• Coloring is something that I recommend everyone try. It can work sort of like meditation in getting you to relax and pinpoint your focus. You don’t have to be an artist or even creative to pick up some crayons or colored pencils and color. There have been a lot of studies about the mental benefits of coloring and its ability to help relax your brain. It’s an easy task that requires some focus and can work as an escape. If you’re in the moment and really focused on coloring, you aren’t actively being an overthinker. Mandalas especially have been used to reduce stress and anxiety. Just don’t hold it against yourself if you go outside the lines!


  • Therapy- this is a BIG one. I am a big fan of therapy and I don’t even mean just for trauma or stress or depression. I think everyone would benefit from at least a session or two. To have a neutral party to share your deepest thoughts and fears and secrets with can be so liberating, and they can help you sort through the noise! Over the last three years, I’ve seen three different therapists with different specialties. I did hypnotherapy and EFT, talk therapy and cognitive behavioral therapy. Each took a turn at trying to help me with my being an overthinker, along with a whole bundle of other issues- but those are for another day. Here’s where talking comes back into the picture. Talking with someone whose job is to listen and delve into the psychological reasoning behind what’s going on was super helpful for me. Again, getting that reassurance that the way my mind works is actually pretty normal considering some of the things I went through as a kid and especially with some of the trauma that I had as a young adult. One therapist told me I was actually doing quite well considering, and that it would have been strange if I didn’t have issues with overthinking. Do you know how validating that was? After spending a lifetime being stressed out and being told that I was too emotional and dramatic and weird, I found out that I was actually doing well. It gave me a small (albeit short lived) sense of peace that I could call upon from time to time.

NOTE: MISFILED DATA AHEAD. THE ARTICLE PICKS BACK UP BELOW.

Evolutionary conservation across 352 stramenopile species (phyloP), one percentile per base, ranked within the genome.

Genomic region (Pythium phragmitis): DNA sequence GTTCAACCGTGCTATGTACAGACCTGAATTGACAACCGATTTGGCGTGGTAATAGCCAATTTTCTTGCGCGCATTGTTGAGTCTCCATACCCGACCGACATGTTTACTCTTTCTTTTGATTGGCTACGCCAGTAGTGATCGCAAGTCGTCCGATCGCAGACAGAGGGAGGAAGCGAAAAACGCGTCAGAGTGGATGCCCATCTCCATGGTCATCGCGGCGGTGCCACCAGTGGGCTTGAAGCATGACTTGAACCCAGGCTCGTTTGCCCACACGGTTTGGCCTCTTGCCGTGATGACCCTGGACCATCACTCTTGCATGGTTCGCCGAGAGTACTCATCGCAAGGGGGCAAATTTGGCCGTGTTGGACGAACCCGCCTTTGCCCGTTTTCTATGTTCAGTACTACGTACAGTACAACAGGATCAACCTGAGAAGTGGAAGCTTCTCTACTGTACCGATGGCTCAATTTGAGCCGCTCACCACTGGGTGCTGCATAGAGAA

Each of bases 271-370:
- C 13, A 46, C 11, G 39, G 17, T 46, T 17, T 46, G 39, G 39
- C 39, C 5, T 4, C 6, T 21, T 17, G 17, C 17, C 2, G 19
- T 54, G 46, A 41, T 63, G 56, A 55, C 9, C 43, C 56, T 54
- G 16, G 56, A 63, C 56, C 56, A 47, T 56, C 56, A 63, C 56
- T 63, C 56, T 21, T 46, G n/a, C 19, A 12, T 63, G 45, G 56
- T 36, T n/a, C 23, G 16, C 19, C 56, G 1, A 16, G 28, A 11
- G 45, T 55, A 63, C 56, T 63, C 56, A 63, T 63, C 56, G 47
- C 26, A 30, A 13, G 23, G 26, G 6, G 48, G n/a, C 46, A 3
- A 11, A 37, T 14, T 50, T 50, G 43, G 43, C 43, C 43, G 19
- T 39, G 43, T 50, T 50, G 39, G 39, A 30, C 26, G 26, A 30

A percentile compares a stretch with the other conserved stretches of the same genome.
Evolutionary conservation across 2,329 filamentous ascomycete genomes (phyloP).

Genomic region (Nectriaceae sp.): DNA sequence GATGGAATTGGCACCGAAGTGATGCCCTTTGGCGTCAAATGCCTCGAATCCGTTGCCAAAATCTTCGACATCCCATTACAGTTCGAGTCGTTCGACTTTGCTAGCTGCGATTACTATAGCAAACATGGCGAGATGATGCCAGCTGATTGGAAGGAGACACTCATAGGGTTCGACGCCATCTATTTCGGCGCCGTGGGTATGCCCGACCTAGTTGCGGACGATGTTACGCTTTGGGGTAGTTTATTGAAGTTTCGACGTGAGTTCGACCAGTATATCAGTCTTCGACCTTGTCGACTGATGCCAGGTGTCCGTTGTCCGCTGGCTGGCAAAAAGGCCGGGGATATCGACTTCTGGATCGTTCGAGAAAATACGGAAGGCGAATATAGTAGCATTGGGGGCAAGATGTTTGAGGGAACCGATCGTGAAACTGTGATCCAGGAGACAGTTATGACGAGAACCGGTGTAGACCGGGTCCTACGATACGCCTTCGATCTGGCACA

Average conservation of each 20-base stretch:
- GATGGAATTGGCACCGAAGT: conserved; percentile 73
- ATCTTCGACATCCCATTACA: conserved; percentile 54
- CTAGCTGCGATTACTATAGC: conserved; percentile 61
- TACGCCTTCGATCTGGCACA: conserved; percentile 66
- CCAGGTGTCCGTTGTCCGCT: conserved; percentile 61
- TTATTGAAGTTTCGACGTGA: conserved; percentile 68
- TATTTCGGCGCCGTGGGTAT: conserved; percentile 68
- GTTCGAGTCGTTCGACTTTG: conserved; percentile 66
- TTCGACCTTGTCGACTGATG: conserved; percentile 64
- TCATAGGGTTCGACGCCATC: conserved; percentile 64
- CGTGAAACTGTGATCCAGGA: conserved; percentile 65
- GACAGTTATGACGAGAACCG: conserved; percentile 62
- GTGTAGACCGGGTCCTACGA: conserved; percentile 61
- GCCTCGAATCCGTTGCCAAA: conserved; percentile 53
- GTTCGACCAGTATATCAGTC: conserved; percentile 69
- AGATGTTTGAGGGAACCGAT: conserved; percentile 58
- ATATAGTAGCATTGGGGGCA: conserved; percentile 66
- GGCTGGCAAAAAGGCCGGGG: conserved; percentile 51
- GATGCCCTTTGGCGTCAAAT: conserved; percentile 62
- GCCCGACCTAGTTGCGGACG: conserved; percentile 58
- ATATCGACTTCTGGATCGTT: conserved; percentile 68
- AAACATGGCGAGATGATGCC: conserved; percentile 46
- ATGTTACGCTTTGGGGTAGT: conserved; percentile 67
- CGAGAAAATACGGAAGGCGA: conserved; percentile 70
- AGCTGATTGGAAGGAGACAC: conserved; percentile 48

• Meditation- along with therapy, I also did hypnosis and meditations and have been doing exercises to sort of rewire my brain. The biggest result here was that I finally stopped apologizing for things that aren’t my fault (even though it’s my first instinct) and stopped letting people manipulate me. I actually have some hypnosis recordings that my therapist made for me on my phone, so if I’m having a particularly bad time, I can hit play and try to relax and find a few quiet moments in my head to sort it out. My favorite one is all about relaxing every muscle in your body, which is supposed to help relax your mind. The recording is about fifteen minutes, which as a hands-on mom to a baby that wants to get into everything, can be hard to do sometimes. But if it gets really bad, I have to find a way. This might mean telling my husband I need fifteen minutes or putting her in the pack and play with an episode of Baby Einstein on (though it’s harder to do the exercise when there’s background noise).  Mostly though, I do this before bed, after the baby is asleep and the lights are out. It gives me a little bit of a respite during which I try to fall asleep. There are a TON of guided meditations on youtube. Before my therapist made me a custom one, I tried a bunch of them out. There are some really good ones- give it a try!